Posts Tagged ‘tofu’


Dear Dokebi,

May 12, 2009



199 Grand St • Williamsburg, Brooklyn (front door/restaurant + back door/bar)

One can say I’m on the rebound after leaving my last steady Korean restaurant back in Queens. Now that I am a Brooklyn resident, all is well! Yet I search for a meal to fill the void where Tofu and Noodles once was, a cozy neighborhood place I can turn to when the need to eat Korean food arises, which is often. I am always saying that if I feel a little ‘off’ or sort of run down spicy, effervescing Korean food without fail cures what ails. And anyway I crave it voraciously every couple of weeks. That is why I keep coming back, that is why I can’t stay away.

I feel lucky just having you close by! You too have excellent banchan, some items very reminiscent of the ex- and some brand new ones to enjoy. Those little blocks of egg you serve, more like a custard than the usual omelette-like manifestation, are so light and silky they almost disappear upon the palate. And what was in that spinach? Garlic and miso? Also delicious. Yes, and thank you for your fabulous kimchi, fish cake and sprouts, too. They help me long for my former go-to place a little less with every bite.

Since your menu is much bigger, it is difficult to know you intimately (as of yet), but I plan on getting to know you better. It seems that one of your specialties is Korean BBQ, which I have not tried, but I do spy on others boisterously digging in on any given visit. So far, I concentrate on the stews and I am a big fan of the whole grain rice you offer alongside. The tiny cubes of sweet potato hidden in there are a nice textural change to all that bitey rice. I am also really into the bibimbap. I don’t mind paying the extra $2 for the stone bowl, though I don’t see how it could be eaten from any other vessel. But I know that I have had to accept the higher price point of the neighborhood in general and especially in my frequent Korean food fests. I do appreciate the saving grace… with $8 lunch specials I make my way through the menu without feeling too jaded.

Dear sweet Dokebi, you are a great bar + grill with a great happy hour and alot of heartfelt food to give. After a 5-year relationship with the last place, please forgive me, it is a little hard to get over the super-low prices, the strictly authentic, hearty fare, the unassuming atmosphere I found there… But our relationship is new and exiting and I trust that it will grow.
Yours truly,


Dear Tofu and Noodles,

February 4, 2009


40-06 Queens Blvd • Sunnyside, Queens

I know that’s not your real name, but can I call you that? Book Chang Dong sounds so formal. To me you are ‘Tofu and Noodles’, my special friend and neighbor, and that is how I have come to love you. There, I’ve said it finally. I love you! And now I am going to take my sweet time telling you all of the reasons why.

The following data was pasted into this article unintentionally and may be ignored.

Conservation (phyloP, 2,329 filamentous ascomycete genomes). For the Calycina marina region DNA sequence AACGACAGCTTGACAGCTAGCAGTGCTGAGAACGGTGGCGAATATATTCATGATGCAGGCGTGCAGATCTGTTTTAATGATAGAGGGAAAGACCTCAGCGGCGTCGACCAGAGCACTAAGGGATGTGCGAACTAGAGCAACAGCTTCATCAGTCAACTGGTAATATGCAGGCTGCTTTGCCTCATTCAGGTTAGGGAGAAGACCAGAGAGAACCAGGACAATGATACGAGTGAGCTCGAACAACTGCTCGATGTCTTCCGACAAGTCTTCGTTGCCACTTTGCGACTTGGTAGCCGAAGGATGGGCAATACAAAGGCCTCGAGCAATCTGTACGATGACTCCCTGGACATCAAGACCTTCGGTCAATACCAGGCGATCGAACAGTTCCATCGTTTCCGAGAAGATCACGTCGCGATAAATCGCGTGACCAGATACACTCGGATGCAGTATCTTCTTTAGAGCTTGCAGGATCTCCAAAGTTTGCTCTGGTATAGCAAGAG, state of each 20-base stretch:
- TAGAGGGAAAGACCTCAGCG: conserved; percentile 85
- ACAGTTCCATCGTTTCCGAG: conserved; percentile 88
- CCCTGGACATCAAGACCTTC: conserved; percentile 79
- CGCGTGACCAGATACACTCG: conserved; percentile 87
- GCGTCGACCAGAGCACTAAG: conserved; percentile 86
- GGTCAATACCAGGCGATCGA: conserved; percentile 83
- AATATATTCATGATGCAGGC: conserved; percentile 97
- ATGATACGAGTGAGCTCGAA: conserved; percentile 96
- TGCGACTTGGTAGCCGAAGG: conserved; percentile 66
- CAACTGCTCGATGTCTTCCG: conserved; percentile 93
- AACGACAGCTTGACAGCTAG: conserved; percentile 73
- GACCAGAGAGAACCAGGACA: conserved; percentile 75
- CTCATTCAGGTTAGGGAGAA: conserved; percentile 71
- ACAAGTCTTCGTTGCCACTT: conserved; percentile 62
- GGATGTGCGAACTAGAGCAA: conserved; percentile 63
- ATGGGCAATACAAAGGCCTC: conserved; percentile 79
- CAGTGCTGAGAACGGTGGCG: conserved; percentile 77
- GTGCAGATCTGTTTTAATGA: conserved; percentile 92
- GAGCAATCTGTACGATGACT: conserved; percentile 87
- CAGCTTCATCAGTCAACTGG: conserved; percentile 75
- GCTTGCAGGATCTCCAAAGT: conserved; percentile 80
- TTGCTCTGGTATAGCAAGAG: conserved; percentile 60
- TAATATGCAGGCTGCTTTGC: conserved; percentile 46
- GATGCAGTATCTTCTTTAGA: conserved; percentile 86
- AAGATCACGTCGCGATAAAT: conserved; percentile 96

You have the best banchan in the whole city and you hand it over quickly and generously. I usually show up ravenous. As soon as the order is placed (which I sometimes do before even taking my jacket off), the banchan arrives without a moment’s delay. Little round bowls are heaped with hot, sweet, salty, briny bites of seaweed salad, fish cake, marinated cucumbers or bean sprouts, potato salad, shredded daikon, those little crunchy fish with the heads on and/or, of course, the housemade kimchi, which is one of the best I’ve ever tasted. All of these things are ingeniously designed to make you want more food as you eat them and they are always fresh and super-delicious. I usually clear my little plates systematically, leaving the chilled spicy garlic soup banchan for last. That one gets eaten when the main course is served in a feeble attempt buy some valuable cooling time, since most dishes arrive on sizzling platters or in hot stone bowls. I have suffered many burned tongues and would suffer many more.

You take good care of me! I don’t think I’ve had a single cold or flu since making your acquaintance! If ever I feel a little vulnerable to catching something, I march immediately to your door to have a meal that arms me to fight it off. I think Korean cuisine in general has these special powers but you are like a secret weapon. It is the perfect combination of intense spice which is very cleansing, the fermented items (like kimchi) which help balance out the system and fresh veggies, sprouts and seaweed that are packed with nutrients. It seems to kick start the immune system and knocks out any trace of a bug. Every dish comes with soft, shiny rice which is soothing to the insides and the hearty warmth of the meal certainly helps to restore a person back to optimum health.

And while I am here counting the ways, I have to praise your soon dubu chigae*, a dish that you make so well, I crave it in my sleep. I will not eat it in Flushing and have no use for it in K-town. It is the specialty which takes up one-half of your menu with its varieties (most of which I have sampled) and it always impresses Korean friends I have brought in who grew up eating the stuff. It also turns people who have never even thought of eating bubbling, boiling soft tofu stew into chigae-junkies. It is mandatory to eat it slowly. It makes a person sweat and sniffle with joy. I have noticed that as it cools, its flavor gets better and better and by the end of the bowl I am completely stuffed and completely happy, which is not only good for the body but also the soul.

I just thought you should know how wonderful you are.


*Soon dubu chigae = Soft tofu stew.


Banchan are like snowflakes, no two are alike.